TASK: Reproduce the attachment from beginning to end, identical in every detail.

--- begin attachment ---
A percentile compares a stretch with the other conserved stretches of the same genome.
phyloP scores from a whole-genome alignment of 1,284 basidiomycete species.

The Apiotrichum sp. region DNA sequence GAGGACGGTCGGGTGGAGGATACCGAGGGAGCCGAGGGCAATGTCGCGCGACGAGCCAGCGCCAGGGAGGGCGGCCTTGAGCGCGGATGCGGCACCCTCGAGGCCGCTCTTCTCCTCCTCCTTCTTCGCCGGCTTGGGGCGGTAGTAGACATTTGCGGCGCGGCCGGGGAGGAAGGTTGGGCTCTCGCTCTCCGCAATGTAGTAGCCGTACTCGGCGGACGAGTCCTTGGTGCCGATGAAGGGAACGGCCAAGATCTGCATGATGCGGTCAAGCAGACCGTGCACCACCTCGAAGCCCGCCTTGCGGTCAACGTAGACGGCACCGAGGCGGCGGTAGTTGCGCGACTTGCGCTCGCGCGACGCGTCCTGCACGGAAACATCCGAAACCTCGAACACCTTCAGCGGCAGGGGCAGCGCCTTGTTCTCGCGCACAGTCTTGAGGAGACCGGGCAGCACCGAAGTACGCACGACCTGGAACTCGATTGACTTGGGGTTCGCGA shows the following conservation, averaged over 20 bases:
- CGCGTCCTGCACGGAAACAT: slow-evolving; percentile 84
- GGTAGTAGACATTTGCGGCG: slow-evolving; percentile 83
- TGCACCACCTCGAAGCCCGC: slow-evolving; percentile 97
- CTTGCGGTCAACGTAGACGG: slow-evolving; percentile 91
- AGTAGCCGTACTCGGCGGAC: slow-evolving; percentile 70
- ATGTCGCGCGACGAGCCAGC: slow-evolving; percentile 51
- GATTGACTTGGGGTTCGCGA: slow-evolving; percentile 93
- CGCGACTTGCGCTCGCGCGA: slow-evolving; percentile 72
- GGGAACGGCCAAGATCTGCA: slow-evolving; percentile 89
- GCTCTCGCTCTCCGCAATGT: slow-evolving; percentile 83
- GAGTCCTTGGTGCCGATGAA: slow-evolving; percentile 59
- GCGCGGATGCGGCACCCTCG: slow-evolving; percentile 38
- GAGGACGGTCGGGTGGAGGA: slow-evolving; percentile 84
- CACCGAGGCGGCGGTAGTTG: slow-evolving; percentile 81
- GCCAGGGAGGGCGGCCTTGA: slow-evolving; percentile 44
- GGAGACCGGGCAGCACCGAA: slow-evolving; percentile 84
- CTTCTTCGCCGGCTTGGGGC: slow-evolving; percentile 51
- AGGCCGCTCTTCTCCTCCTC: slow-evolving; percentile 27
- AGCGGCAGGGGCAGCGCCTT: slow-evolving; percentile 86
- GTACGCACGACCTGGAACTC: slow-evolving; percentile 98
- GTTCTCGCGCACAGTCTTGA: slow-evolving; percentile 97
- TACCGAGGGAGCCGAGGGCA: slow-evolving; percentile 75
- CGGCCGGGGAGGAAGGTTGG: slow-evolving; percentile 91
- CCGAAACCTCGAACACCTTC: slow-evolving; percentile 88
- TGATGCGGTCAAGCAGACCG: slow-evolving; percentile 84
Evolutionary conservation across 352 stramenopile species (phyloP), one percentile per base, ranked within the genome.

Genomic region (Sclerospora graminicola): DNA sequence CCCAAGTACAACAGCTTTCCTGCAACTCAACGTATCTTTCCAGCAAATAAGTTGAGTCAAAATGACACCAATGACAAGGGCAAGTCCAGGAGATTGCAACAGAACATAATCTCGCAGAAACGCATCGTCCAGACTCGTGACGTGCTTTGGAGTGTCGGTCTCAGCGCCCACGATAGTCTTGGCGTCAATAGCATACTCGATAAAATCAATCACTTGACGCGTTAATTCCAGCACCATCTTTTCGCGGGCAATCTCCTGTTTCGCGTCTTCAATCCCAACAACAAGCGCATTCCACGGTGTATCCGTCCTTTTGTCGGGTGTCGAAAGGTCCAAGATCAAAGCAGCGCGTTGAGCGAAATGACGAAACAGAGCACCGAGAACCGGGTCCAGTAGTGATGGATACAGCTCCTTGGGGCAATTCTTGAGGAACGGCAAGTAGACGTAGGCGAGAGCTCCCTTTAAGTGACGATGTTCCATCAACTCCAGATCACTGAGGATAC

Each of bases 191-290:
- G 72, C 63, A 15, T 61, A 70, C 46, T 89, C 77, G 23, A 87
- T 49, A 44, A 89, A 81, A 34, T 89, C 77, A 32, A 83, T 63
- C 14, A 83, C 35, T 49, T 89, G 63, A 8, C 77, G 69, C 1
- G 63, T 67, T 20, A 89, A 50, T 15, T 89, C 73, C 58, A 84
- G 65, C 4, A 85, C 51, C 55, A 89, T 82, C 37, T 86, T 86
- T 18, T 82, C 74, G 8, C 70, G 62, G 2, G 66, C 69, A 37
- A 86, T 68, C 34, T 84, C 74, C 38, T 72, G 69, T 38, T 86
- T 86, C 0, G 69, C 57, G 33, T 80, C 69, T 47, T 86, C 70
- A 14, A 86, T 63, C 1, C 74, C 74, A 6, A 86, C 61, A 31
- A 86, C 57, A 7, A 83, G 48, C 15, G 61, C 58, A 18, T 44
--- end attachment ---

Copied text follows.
A percentile compares a stretch with the other conserved stretches of the same genome.
phyloP scores from a whole-genome alignment of 1,284 basidiomycete species.

The Apiotrichum sp. region DNA sequence GAGGACGGTCGGGTGGAGGATACCGAGGGAGCCGAGGGCAATGTCGCGCGACGAGCCAGCGCCAGGGAGGGCGGCCTTGAGCGCGGATGCGGCACCCTCGAGGCCGCTCTTCTCCTCCTCCTTCTTCGCCGGCTTGGGGCGGTAGTAGACATTTGCGGCGCGGCCGGGGAGGAAGGTTGGGCTCTCGCTCTCCGCAATGTAGTAGCCGTACTCGGCGGACGAGTCCTTGGTGCCGATGAAGGGAACGGCCAAGATCTGCATGATGCGGTCAAGCAGACCGTGCACCACCTCGAAGCCCGCCTTGCGGTCAACGTAGACGGCACCGAGGCGGCGGTAGTTGCGCGACTTGCGCTCGCGCGACGCGTCCTGCACGGAAACATCCGAAACCTCGAACACCTTCAGCGGCAGGGGCAGCGCCTTGTTCTCGCGCACAGTCTTGAGGAGACCGGGCAGCACCGAAGTACGCACGACCTGGAACTCGATTGACTTGGGGTTCGCGA shows the following conservation, averaged over 20 bases:
- CGCGTCCTGCACGGAAACAT: slow-evolving; percentile 84
- GGTAGTAGACATTTGCGGCG: slow-evolving; percentile 83
- TGCACCACCTCGAAGCCCGC: slow-evolving; percentile 97
- CTTGCGGTCAACGTAGACGG: slow-evolving; percentile 91
- AGTAGCCGTACTCGGCGGAC: slow-evolving; percentile 70
- ATGTCGCGCGACGAGCCAGC: slow-evolving; percentile 51
- GATTGACTTGGGGTTCGCGA: slow-evolving; percentile 93
- CGCGACTTGCGCTCGCGCGA: slow-evolving; percentile 72
- GGGAACGGCCAAGATCTGCA: slow-evolving; percentile 89
- GCTCTCGCTCTCCGCAATGT: slow-evolving; percentile 83
- GAGTCCTTGGTGCCGATGAA: slow-evolving; percentile 59
- GCGCGGATGCGGCACCCTCG: slow-evolving; percentile 38
- GAGGACGGTCGGGTGGAGGA: slow-evolving; percentile 84
- CACCGAGGCGGCGGTAGTTG: slow-evolving; percentile 81
- GCCAGGGAGGGCGGCCTTGA: slow-evolving; percentile 44
- GGAGACCGGGCAGCACCGAA: slow-evolving; percentile 84
- CTTCTTCGCCGGCTTGGGGC: slow-evolving; percentile 51
- AGGCCGCTCTTCTCCTCCTC: slow-evolving; percentile 27
- AGCGGCAGGGGCAGCGCCTT: slow-evolving; percentile 86
- GTACGCACGACCTGGAACTC: slow-evolving; percentile 98
- GTTCTCGCGCACAGTCTTGA: slow-evolving; percentile 97
- TACCGAGGGAGCCGAGGGCA: slow-evolving; percentile 75
- CGGCCGGGGAGGAAGGTTGG: slow-evolving; percentile 91
- CCGAAACCTCGAACACCTTC: slow-evolving; percentile 88
- TGATGCGGTCAAGCAGACCG: slow-evolving; percentile 84
Evolutionary conservation across 352 stramenopile species (phyloP), one percentile per base, ranked within the genome.

Genomic region (Sclerospora graminicola): DNA sequence CCCAAGTACAACAGCTTTCCTGCAACTCAACGTATCTTTCCAGCAAATAAGTTGAGTCAAAATGACACCAATGACAAGGGCAAGTCCAGGAGATTGCAACAGAACATAATCTCGCAGAAACGCATCGTCCAGACTCGTGACGTGCTTTGGAGTGTCGGTCTCAGCGCCCACGATAGTCTTGGCGTCAATAGCATACTCGATAAAATCAATCACTTGACGCGTTAATTCCAGCACCATCTTTTCGCGGGCAATCTCCTGTTTCGCGTCTTCAATCCCAACAACAAGCGCATTCCACGGTGTATCCGTCCTTTTGTCGGGTGTCGAAAGGTCCAAGATCAAAGCAGCGCGTTGAGCGAAATGACGAAACAGAGCACCGAGAACCGGGTCCAGTAGTGATGGATACAGCTCCTTGGGGCAATTCTTGAGGAACGGCAAGTAGACGTAGGCGAGAGCTCCCTTTAAGTGACGATGTTCCATCAACTCCAGATCACTGAGGATAC

Each of bases 191-290:
- G 72, C 63, A 15, T 61, A 70, C 46, T 89, C 77, G 23, A 87
- T 49, A 44, A 89, A 81, A 34, T 89, C 77, A 32, A 83, T 63
- C 14, A 83, C 35, T 49, T 89, G 63, A 8, C 77, G 69, C 1
- G 63, T 67, T 20, A 89, A 50, T 15, T 89, C 73, C 58, A 84
- G 65, C 4, A 85, C 51, C 55, A 89, T 82, C 37, T 86, T 86
- T 18, T 82, C 74, G 8, C 70, G 62, G 2, G 66, C 69, A 37
- A 86, T 68, C 34, T 84, C 74, C 38, T 72, G 69, T 38, T 86
- T 86, C 0, G 69, C 57, G 33, T 80, C 69, T 47, T 86, C 70
- A 14, A 86, T 63, C 1, C 74, C 74, A 6, A 86, C 61, A 31
- A 86, C 57, A 7, A 83, G 48, C 15, G 61, C 58, A 18, T 44